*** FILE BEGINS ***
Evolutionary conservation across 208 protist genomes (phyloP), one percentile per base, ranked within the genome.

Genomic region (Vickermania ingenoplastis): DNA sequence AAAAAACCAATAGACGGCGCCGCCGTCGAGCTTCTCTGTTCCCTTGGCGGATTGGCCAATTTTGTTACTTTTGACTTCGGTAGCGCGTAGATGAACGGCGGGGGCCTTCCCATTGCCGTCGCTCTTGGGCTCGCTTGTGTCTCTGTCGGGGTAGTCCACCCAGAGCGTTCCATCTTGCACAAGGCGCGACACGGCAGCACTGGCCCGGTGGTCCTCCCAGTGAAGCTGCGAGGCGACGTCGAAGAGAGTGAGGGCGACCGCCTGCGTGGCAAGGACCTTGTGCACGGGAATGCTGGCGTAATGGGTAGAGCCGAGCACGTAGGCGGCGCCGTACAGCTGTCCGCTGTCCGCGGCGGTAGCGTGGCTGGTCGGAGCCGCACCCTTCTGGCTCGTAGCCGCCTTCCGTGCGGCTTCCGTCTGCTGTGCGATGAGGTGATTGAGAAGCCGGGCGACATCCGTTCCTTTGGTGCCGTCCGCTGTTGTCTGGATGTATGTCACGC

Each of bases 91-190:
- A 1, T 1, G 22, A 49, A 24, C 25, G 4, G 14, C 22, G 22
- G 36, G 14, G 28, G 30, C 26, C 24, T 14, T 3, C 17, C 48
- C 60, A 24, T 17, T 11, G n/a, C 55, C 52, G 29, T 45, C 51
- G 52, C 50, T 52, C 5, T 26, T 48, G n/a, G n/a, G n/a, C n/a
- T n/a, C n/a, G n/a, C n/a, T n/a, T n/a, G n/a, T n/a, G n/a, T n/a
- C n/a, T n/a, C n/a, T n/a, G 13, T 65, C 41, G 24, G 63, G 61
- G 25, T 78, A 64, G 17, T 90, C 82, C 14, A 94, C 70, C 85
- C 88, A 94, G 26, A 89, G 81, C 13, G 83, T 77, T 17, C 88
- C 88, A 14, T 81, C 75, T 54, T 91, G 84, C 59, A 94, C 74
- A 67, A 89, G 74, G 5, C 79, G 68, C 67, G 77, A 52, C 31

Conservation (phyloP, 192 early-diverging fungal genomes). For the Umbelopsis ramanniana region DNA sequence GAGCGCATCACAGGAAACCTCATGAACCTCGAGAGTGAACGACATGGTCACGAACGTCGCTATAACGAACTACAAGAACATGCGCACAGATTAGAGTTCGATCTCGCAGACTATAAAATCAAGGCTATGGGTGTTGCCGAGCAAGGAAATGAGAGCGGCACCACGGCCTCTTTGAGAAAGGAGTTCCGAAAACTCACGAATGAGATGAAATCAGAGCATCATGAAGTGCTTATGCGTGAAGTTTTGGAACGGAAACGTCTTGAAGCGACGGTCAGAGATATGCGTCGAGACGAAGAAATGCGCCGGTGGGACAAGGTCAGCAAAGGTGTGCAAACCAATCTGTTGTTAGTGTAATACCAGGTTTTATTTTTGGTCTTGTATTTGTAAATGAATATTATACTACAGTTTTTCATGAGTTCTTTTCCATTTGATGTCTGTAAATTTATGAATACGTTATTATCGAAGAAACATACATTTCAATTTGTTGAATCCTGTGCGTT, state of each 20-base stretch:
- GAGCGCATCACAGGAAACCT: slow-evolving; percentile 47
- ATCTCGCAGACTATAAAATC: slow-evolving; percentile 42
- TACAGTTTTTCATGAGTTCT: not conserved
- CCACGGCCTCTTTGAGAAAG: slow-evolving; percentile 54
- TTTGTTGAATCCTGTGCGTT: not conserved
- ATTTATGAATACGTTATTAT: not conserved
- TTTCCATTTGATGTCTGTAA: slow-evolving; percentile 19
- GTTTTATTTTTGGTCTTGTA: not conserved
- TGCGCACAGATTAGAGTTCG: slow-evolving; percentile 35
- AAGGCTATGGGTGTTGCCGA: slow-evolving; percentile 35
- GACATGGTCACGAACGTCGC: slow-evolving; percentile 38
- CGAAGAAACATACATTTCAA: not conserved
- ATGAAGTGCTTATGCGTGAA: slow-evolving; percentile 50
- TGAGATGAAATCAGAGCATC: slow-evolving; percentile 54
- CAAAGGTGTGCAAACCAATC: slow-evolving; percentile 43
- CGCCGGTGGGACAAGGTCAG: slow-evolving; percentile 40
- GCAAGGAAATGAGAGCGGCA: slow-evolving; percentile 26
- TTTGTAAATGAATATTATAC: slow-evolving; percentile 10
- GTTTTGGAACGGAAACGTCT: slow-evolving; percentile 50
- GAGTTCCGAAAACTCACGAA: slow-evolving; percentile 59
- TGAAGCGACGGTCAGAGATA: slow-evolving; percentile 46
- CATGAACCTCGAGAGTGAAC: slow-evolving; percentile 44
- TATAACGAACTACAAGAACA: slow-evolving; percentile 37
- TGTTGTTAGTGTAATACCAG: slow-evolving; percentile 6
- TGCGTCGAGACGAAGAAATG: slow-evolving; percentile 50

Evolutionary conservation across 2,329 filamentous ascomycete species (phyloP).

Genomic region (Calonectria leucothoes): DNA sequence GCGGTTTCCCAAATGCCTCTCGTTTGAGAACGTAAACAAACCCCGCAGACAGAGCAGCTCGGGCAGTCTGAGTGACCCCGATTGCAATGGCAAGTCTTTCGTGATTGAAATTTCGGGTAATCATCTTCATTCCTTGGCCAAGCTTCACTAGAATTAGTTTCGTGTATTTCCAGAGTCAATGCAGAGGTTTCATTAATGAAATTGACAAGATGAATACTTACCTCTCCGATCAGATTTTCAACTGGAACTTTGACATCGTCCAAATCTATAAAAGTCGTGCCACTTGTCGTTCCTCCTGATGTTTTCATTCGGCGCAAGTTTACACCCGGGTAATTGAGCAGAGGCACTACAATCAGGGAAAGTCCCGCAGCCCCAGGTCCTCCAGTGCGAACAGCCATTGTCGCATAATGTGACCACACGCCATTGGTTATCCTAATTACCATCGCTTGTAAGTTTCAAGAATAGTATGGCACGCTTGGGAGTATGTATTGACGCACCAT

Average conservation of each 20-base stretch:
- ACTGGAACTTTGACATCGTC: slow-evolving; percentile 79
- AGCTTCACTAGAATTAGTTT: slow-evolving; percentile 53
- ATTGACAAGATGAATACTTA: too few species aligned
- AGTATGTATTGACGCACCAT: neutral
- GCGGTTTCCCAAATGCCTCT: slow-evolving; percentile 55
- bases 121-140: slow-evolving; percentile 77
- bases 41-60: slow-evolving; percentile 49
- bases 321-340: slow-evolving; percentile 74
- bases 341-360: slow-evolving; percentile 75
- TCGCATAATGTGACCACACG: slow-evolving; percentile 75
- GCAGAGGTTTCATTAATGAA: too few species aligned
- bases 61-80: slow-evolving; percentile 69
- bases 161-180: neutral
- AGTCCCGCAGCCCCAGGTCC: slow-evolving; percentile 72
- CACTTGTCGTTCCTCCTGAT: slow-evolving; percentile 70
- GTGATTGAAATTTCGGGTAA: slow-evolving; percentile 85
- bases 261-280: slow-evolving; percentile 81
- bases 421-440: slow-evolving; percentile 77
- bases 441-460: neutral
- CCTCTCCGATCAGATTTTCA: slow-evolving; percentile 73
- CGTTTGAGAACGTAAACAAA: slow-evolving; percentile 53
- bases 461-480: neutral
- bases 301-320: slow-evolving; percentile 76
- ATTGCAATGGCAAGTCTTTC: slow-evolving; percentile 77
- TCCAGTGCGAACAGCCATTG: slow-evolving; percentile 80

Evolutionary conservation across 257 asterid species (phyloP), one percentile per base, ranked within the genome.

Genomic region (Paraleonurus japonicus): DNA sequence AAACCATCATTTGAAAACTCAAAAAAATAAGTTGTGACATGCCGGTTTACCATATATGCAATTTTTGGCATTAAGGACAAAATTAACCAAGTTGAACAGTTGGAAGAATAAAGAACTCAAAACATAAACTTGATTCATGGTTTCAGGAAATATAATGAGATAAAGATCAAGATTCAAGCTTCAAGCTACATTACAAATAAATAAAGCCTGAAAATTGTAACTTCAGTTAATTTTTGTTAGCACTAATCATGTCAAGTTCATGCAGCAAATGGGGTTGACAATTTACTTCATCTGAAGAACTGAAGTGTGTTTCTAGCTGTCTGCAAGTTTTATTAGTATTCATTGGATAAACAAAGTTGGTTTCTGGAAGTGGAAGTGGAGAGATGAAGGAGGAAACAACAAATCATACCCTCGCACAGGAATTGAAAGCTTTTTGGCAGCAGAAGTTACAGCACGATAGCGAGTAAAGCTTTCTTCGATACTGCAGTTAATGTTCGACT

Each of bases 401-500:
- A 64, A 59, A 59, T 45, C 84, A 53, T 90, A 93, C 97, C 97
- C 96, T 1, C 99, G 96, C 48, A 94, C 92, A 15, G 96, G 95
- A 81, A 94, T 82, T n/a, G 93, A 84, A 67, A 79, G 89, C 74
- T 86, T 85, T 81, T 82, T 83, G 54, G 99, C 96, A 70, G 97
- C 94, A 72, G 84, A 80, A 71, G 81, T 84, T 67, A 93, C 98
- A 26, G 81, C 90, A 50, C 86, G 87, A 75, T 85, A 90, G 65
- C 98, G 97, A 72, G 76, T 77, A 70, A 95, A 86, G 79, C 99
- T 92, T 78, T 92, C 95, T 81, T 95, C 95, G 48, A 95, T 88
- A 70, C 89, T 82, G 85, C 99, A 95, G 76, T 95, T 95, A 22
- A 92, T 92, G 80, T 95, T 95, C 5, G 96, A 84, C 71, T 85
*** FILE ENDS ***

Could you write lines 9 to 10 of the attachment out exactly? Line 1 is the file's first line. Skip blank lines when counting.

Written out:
- C n/a, T n/a, C n/a, T n/a, G 13, T 65, C 41, G 24, G 63, G 61
- G 25, T 78, A 64, G 17, T 90, C 82, C 14, A 94, C 70, C 85